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Ex-Proud Boys leader Enrique Tarrio's mom talks about son's 22-year sentence

Ex-Proud Boys leader Enrique Tarrio's mom talks about son's 22-year sentence
Ex-Proud Boys leader Enrique Tarrio's mom talks about son's 22-year sentence 02:37

MIAMI - Enrique Tarrio's mother speaks out following her son's lengthy prison sentence. At a press conference held inside the Miami Lakes law office of her son's attorney, Zuny Duarte Tarrio said she kept quiet until now, believing the justice system would work.

She believes her son's a "pawn" in the Justice Department's prosecution and the case against him a "witch hunt."

"I think that's the best person they could have got," said Duarte Tarrio.

Enrique Tarrio
FILE - Proud Boys leader Henry "Enrique" Tarrio wears a hat that says The War Boys during a rally in Portland, Ore., on Sept. 26, 2020. The seditious conspiracy trial of Proud Boys leader Enrique Tarrio and four lieutenants is coming at a pivotal time for Justice Department's investigation and prosecution of the Jan. 6, 2021 insurrection. Allison Dinner/AP

Sitting in a crowded law office, she fielded questions alongside her son's attorney, Niyab Hassan.  She feels the former Proud Boy's leader's notoriety played a significant role.

"Giving him 22 years and putting everything out there shuts many people up," added Duarte Tarrio.

On Tuesday, Henry "Enrique" Tarrio received a 22-year prison sentence, the longest handed down for people charged in connection with the Capitol riot.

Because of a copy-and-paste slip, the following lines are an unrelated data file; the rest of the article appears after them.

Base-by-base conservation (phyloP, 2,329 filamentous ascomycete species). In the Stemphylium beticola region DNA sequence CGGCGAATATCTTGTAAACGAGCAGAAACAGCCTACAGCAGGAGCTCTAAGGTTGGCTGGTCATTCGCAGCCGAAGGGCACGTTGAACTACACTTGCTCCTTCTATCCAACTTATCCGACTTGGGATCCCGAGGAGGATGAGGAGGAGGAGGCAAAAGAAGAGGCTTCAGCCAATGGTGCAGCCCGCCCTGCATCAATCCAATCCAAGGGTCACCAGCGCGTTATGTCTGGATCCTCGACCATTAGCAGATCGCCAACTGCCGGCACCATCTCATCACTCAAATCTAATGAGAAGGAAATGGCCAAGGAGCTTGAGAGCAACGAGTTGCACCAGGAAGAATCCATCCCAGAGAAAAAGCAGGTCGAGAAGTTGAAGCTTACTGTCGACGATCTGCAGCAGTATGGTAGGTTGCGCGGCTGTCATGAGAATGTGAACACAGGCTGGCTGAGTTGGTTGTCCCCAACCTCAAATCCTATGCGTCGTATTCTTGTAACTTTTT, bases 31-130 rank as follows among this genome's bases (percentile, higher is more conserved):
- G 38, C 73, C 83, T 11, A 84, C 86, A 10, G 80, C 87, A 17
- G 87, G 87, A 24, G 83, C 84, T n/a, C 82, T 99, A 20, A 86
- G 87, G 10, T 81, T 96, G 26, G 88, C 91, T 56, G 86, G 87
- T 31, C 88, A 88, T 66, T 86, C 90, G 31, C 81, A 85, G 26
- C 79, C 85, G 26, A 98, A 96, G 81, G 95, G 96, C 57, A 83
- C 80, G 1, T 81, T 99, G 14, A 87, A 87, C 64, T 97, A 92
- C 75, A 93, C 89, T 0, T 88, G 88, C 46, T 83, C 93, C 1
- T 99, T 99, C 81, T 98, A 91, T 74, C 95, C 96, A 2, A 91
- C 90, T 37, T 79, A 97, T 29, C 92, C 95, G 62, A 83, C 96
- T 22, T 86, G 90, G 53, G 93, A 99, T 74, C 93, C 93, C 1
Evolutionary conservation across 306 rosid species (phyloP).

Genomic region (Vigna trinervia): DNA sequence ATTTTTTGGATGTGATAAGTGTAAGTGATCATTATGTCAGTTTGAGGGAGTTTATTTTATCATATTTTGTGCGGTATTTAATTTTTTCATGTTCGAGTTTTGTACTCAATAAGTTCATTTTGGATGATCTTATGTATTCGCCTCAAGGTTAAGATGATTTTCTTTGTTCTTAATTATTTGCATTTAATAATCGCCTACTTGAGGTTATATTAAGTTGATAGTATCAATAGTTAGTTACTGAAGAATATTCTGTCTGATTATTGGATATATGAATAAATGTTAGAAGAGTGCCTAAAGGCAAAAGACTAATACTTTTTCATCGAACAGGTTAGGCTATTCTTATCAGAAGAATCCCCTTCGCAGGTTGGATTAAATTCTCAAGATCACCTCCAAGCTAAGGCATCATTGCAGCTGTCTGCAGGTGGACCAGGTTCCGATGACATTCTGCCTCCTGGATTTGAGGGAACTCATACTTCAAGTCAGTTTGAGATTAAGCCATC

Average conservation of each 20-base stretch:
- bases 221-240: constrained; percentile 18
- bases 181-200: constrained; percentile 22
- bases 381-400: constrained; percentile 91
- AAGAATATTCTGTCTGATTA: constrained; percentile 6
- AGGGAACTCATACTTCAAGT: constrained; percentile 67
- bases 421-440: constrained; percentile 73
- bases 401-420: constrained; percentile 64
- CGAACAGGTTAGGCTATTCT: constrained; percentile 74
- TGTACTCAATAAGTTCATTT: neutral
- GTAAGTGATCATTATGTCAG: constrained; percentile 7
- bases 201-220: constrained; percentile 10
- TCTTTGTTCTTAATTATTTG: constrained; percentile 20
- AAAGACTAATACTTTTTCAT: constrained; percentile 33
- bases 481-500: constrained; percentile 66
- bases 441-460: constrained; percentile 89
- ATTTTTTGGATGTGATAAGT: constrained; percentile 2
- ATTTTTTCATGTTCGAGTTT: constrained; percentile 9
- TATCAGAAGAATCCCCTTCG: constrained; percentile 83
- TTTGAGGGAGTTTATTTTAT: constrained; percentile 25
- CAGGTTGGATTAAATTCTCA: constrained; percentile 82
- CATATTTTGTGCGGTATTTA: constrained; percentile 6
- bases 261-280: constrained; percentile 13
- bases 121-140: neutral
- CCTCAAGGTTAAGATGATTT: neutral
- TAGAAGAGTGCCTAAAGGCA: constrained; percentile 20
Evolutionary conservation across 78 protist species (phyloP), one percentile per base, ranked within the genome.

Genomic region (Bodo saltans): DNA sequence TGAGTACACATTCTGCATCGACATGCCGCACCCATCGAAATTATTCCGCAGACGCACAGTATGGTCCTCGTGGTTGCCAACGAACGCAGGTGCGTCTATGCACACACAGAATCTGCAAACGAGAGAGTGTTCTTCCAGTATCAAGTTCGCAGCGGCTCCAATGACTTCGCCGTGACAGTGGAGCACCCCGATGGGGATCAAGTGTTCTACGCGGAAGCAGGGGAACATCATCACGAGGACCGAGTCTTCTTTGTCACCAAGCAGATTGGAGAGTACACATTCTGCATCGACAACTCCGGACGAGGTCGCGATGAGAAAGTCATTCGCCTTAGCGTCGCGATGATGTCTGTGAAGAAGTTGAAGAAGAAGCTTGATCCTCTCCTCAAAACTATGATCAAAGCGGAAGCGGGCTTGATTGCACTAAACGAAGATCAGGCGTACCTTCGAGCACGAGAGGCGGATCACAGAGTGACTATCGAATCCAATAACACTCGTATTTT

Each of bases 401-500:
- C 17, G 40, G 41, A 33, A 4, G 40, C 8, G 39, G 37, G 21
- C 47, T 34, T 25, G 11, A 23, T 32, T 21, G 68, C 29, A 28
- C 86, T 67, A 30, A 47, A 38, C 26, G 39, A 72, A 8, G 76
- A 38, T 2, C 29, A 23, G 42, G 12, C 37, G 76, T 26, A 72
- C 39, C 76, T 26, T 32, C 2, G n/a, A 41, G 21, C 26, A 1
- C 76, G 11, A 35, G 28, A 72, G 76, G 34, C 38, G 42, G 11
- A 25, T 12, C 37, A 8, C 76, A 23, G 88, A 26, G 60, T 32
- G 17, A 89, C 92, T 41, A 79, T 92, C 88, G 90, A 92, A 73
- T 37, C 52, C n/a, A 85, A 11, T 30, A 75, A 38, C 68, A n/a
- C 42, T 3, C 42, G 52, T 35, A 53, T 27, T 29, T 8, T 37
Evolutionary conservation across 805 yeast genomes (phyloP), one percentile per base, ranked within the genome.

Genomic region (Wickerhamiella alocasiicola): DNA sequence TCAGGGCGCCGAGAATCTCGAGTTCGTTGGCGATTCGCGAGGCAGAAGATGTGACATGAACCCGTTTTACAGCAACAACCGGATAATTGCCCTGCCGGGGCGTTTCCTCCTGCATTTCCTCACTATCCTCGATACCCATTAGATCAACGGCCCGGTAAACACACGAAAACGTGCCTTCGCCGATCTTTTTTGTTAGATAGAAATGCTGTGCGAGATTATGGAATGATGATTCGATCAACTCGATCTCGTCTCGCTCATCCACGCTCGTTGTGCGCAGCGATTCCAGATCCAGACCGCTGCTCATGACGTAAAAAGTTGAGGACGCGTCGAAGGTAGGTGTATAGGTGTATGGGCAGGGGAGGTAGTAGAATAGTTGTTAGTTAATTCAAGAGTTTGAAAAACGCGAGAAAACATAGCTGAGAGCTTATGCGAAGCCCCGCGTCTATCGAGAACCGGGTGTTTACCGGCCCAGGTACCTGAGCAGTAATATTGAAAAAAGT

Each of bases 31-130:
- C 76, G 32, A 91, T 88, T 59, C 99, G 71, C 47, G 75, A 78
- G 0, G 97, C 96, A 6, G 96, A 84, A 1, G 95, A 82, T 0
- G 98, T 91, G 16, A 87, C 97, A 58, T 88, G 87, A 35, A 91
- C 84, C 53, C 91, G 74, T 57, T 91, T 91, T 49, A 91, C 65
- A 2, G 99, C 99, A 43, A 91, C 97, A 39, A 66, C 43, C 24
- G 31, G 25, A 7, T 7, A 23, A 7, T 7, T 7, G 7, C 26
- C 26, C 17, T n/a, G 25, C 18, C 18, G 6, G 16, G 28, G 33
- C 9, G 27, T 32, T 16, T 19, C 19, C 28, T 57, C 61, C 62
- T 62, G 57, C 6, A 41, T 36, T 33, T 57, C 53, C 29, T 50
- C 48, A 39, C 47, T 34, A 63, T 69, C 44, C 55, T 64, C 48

"I can't even begin to tell you the pain it causes," said Duarte Tarrio.

Tarrio was convicted on multiple charges, including seditious conspiracy related to his efforts to disrupt the 2020 presidential election certification.

CBS News Miami's Joe Gorchow asked Hassan why the defense team rejected the government's plea deal.  CBS News obtained the new defense court filings.  In them, it showed that a deal was presented last October, and Tarrio's sentence may have been reduced to nine to ten years.  

"At the tail end of it, the government could have requested a terrorist enhancement, which would have shifted the guidelines to a whole different level," said Hassan.  "The risk we had to assume going into trial."

Tarrio wasn't present during the riot.  In their sentencing papers, prosecutors described him as the "primary organizer." Also, writing "He was a general rather than a soldier."  During the trial, prosecutors presented evidence of Tarrio using social media during the riot: "Make no mistake, we did this."

Gorchow asked Tarrio's mother, "When your son was the leader of the Proud Boys, do you feel that group had any influence to act on January 6th?"

"There is," Duarte Tarrio said after a brief pause.  "They carried their own weight in some way.  I never find it to be a negative."

She does not believe he had a role in the riots and that the 22-year prison sentence was harsh.

"Those text messages were a lot of a group of guys just talking text messages and just saying things that they felt, but they never even dreamed of something like this happening," said Duarte Tarrio.

Tarrio's defense team tells us they plan to file an appeal on Monday or Tuesday of next week.

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